Cryptocurrency Promoted at Hong Kong Protests

A cryptocurrency ATM company gave out free water and umbrellas to protestors in Hong Kong July 1st, and crypto trading platforms have been, “providing a way to off-ramp from HKD…and advocating for transactional privacy,” as resistance to recent power assertions by China enters its 11th week.

According to Forbes contributor and Ethereum speculator Roger Huang, the water and umbrella project was organized by a company called Genesis Block and was, ” funded by international Bitcoin cash donations.”

Labels on the water bottles state they were provided by “crypto friends,” and invite recipients to donate Bitcoin Cash themselves by scanning a QR-code on the label.

Bitcoin Cash was created as a contentious “hard fork” of the original Bitcoin network. It is unclear from the report why that particular coin was chosen.

One major supporter of Bitcoin Cash was Jihan Wu, co-founder of Bitmain, the world’s largest cryptocurrency mining firm. When China started cracking down on crypto in apparent earnest in 2017, many local crypto projects decamped to Malta and elsewhere. But according to Wikipedia, Bitmain is still headquartered in Beijing.

Huang writes that while, “not a very large amount” of Bitcoin Cash was received following the water-bottle campaign, “this initiative represents a tangible representation of how…in a time of change, cryptocurrency awareness can be increased through tangible, physical efforts to engage with communities on the ground.”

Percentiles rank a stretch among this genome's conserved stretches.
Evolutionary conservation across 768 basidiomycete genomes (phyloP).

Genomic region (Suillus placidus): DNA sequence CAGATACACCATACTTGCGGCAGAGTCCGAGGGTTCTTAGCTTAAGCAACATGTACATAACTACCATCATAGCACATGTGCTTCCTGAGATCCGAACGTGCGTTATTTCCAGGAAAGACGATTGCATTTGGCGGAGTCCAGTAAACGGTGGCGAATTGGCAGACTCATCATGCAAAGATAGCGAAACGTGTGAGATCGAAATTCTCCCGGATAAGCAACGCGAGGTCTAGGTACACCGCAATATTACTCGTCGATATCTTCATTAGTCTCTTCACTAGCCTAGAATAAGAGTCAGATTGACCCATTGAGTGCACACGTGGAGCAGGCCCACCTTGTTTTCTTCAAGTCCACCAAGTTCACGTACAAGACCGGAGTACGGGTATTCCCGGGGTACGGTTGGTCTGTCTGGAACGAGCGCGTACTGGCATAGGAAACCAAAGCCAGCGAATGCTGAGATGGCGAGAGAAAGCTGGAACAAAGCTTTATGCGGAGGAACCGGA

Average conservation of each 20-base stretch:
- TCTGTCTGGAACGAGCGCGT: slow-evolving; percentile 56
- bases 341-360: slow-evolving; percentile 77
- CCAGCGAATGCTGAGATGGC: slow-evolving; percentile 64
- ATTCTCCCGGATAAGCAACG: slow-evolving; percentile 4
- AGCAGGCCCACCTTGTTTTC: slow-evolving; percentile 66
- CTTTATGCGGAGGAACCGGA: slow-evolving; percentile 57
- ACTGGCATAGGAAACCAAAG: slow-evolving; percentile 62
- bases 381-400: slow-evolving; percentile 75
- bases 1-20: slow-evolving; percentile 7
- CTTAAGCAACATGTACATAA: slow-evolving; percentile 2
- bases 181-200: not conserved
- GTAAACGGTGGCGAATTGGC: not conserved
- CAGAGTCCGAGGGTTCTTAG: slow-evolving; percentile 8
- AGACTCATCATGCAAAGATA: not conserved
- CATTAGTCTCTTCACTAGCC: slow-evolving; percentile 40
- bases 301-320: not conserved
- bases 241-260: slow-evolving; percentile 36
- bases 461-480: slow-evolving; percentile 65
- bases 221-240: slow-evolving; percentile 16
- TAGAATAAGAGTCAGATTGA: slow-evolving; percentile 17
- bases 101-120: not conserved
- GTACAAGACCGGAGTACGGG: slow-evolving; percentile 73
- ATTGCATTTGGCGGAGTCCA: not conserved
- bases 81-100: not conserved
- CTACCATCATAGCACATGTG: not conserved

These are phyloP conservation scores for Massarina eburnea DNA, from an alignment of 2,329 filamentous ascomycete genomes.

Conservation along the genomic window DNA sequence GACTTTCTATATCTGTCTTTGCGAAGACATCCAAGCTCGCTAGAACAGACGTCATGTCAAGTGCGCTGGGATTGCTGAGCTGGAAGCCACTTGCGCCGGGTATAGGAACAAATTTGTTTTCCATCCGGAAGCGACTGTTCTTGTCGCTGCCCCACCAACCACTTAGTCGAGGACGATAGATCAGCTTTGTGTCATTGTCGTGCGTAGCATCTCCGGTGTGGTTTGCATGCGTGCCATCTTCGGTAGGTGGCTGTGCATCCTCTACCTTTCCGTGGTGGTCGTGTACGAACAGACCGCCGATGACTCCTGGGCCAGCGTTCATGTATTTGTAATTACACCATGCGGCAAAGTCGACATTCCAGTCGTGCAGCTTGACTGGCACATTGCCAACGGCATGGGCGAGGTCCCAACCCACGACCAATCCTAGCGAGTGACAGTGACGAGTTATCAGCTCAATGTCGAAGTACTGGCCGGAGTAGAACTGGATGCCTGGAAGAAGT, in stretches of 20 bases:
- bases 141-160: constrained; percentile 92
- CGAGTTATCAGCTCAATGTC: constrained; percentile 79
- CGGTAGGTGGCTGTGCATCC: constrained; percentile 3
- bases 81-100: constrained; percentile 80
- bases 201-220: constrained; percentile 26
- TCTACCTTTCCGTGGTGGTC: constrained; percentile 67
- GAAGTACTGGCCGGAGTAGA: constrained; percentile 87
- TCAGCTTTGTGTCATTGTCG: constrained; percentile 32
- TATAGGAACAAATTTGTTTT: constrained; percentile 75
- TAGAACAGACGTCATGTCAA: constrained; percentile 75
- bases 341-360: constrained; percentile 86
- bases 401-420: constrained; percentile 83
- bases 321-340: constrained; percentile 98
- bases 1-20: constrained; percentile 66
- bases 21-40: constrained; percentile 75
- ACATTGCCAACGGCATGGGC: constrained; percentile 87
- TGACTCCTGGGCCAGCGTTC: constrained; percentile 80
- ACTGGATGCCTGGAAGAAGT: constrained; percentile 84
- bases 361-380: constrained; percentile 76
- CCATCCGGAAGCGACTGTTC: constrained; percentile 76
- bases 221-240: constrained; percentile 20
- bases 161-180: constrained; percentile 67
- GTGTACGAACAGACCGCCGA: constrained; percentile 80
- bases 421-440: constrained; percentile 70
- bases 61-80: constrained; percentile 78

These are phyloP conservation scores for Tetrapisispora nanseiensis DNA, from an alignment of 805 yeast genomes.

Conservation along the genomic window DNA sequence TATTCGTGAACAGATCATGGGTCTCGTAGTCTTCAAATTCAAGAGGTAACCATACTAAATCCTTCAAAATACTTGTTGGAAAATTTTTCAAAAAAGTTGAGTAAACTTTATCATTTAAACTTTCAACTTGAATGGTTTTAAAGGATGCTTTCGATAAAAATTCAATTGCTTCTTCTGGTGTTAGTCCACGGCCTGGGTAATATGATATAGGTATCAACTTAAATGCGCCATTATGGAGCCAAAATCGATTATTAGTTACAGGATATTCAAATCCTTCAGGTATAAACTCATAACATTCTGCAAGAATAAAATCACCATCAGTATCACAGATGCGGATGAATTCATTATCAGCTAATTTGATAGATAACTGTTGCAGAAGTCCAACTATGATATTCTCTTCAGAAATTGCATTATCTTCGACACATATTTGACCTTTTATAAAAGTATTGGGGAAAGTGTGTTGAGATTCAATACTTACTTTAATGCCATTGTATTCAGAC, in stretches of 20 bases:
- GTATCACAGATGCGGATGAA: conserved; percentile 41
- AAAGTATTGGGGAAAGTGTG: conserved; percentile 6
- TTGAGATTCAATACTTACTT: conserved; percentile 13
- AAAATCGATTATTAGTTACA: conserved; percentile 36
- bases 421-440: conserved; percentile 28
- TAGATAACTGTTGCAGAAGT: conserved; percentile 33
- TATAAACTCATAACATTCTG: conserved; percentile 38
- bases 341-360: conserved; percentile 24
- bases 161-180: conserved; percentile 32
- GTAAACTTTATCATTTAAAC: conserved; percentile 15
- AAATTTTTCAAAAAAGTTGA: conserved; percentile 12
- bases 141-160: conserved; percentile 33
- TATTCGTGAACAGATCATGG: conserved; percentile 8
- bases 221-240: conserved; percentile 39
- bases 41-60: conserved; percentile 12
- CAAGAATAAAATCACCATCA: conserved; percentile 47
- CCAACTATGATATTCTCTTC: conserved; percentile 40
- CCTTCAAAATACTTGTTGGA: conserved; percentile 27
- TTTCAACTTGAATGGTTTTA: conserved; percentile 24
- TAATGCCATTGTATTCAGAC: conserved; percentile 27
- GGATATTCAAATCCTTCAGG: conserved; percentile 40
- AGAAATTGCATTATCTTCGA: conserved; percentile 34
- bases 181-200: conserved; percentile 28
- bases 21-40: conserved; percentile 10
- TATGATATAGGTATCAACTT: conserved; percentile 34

Cryptocurrency advocates lately claimed that a recent rise in the price of Bitcoins likely occurred because Hong Kong citizens -in response to the crackdown- and mainland Chinese -in response to diminishing yuan values- began moving assets offshore.

Maybe so, but Huang writes that Genesis Block has reported a 10% decrease in business at street-level crypto ATMs adjacent to protests, and another crypto ATM company, HK Bitcoin ATM, has also reported, “a general decrease in trading volume that was somewhat correlated to when protests were happening.”

That said, Huang claims that:

“(E)xchange demand on providers such as Tidebit showed premiums for cryptocurrency bought with Hong Kong dollars.”

Huang also believes the, “Genesis Block’s drive to raise awareness about cryptocurrency in Hong Kong…show(s) that when it comes to cryptocurrency and the Hong Kong protests, it isn’t just about the money.”

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